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For both USC and UCLA, crosstown rivalry game has provided jolt to lifeless season

As their seasons slipped away and their tenures grew tenuous, each of the last three UCLA football coaches marched into the Los Angeles Memorial Coliseum at a crossroads … never to make the 11-mile trip back across town.

A narrow loss at USC in 2017 served as the final dagger in the Jim Mora era. For Rick Neuheisel, a 50-0 embarrassment in 2011 at the hands of the Bruins’ bitter rival brought about a swift end to a four-year run that had yielded just one winning season. Before that, Karl Dorrell left the crosstown rivalry with his walking papers in 2007, a day after being trampled by the Trojans for the fourth time in five seasons.

But each of those three brought better records into the rivalry defeats than the Bruins’ current coach will Saturday. Chip Kelly is a meager 16-25 since arriving at UCLA, with only two victories against teams that finished with winning records. Two more games remain for Kelly to save his job, but as another unsatisfying season under the Bruins coach comes to a close, the precedent set by his predecessors begs a big question:

Could a loss to an unraveling rival be his last straw at UCLA?

For USC, there are no such questions. Its own embattled coach, Clay Helton, was cut loose so long ago he’s already found another landing spot. USC has been spiraling since September, losing three of its last four. Any chance of preserving bowl eligibility and salvaging what’s left of its season hangs on the hopes that the slumping Trojans suddenly find a spark.

Those hopes likely face their last stand this week against UCLA. But players and coaches have insisted all week that the rivalry has provided the jolt they needed to defibrillate a lifeless season.

“It’s a perfect position,” USC cornerback Chris Steele said. “We win these next three games, we’re 7-5, and we’re bowl eligible. Obviously it’s a really big game. Not really having to emphasize the fact that it is definitely helps the team.”

UCLA secured bowl eligibility last week for the first time under Kelly. But the prospect of slamming the door on its rival got one Bruin leader chirping this week about the “little boys across the street.”

“They’re up and down through this season,” said linebacker Bo Calvert. “We’re looking to put the final dagger in them this week.”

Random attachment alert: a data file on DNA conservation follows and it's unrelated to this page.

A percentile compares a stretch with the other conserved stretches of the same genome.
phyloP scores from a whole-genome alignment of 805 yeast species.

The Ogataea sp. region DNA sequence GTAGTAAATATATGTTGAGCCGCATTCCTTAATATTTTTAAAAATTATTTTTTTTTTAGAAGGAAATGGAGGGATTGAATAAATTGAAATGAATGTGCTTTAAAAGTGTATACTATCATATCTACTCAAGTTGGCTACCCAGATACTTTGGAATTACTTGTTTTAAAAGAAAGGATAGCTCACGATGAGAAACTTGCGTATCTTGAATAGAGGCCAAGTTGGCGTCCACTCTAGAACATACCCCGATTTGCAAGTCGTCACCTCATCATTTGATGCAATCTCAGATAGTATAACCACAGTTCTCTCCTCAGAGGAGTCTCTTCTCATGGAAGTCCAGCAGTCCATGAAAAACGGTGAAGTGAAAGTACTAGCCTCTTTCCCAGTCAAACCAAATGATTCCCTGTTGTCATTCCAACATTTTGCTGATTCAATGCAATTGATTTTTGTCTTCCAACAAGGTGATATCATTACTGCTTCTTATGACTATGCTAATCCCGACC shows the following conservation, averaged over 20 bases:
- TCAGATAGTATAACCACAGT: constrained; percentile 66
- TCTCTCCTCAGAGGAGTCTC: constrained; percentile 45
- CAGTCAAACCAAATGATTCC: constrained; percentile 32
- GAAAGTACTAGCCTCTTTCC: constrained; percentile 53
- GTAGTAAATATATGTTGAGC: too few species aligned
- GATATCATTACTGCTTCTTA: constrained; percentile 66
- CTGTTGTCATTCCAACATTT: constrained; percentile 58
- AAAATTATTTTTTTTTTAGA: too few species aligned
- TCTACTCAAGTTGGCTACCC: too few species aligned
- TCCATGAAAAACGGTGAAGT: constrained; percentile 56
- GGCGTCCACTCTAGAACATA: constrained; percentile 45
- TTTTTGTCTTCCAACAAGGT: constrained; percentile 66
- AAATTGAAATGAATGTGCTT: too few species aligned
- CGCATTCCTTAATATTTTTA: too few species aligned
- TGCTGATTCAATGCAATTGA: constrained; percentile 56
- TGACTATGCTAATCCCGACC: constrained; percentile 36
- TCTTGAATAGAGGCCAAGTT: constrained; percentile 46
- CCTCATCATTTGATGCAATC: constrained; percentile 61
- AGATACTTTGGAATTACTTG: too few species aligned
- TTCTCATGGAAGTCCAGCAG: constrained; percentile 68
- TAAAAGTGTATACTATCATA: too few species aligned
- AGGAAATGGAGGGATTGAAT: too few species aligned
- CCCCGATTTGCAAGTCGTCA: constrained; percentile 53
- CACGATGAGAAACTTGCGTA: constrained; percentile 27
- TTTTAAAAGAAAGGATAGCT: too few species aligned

There were no such shots fired from USC, where trash talk had clearly been discouraged this week. There was barely any discussion of bragging rights, which USC has in spades recently despite its down season.

The Trojans interim coach wouldn’t even disclose what he’d done to “get the juices flowing” for rivalry week.

“Let them talk,” said linebacker Drake Jackson. “We’ll see them when we see them.”

USC quarterback Jaxson Dart celebrates a touchdown against Arizona State during the first half on Nov. 6 in Tempe, Ariz.

(Darryl Webb / Associated Press)

UCLA won’t have to worry about seeing quarterback Kedon Slovis, who torched the Bruins for nine touchdowns and nearly 900 passing yards during USC’s previous two wins in the rivalry. With Slovis sidelined by a lower leg injury, it’ll be freshman Jaxson Dart who takes the reins of USC’s offense in his first start.

“I wouldn’t really expect my first start to be in a rivalry game like this with all the emotions and just the history of it all,” Dart said. “So I’m just super excited for the opportunity and I’m ready to go attack it.”

For Dorian Thompson-Robinson, those chances are running out. The Bruins’ dual-threat quarterback posted two of the best performances of his career in the last two iterations of the rivalry, yet he’s never been able to beat USC as a starter.

UCLA quarterback Dorian Thompson-Robinson is brought down by Colorado cornerback Christian Gonzalez.

UCLA quarterback Dorian Thompson-Robinson is brought down by Colorado cornerback Christian Gonzalez in the third quarter at the Rose Bowl last Saturday.

(Wally Skalij / Los Angeles Times)

His urgency to beat the Trojans before he left was made clear in a video Thompson-Robinson posted last December, in which he talked about wanting to “beat the everliving s—” out of USC.

“I haven’t had too much success in terms of winning the past three years that I’ve been here,” he said this week, “so I definitely want to take this last one home, and we already got the bowl in, so we definitely want to beat the rival and keep this thing rolling.”

Neither team is playing for much on paper. A conference title is out of reach. And while Kelly is presumably coaching for his job at UCLA, USC is aiming simply to keep its season from becoming one of the worst in school history. Not since 1991 have the Trojans failed to win more than four games in a season.

But amid a disappointing season, maybe there’s still some solace to be had for either in beating a bitter rival.

“The rest of this season aside, you win this game, it’s a successful year,” senior USC defensive end Nick Figueroa said. “These rivalry games mean a lot to us.”



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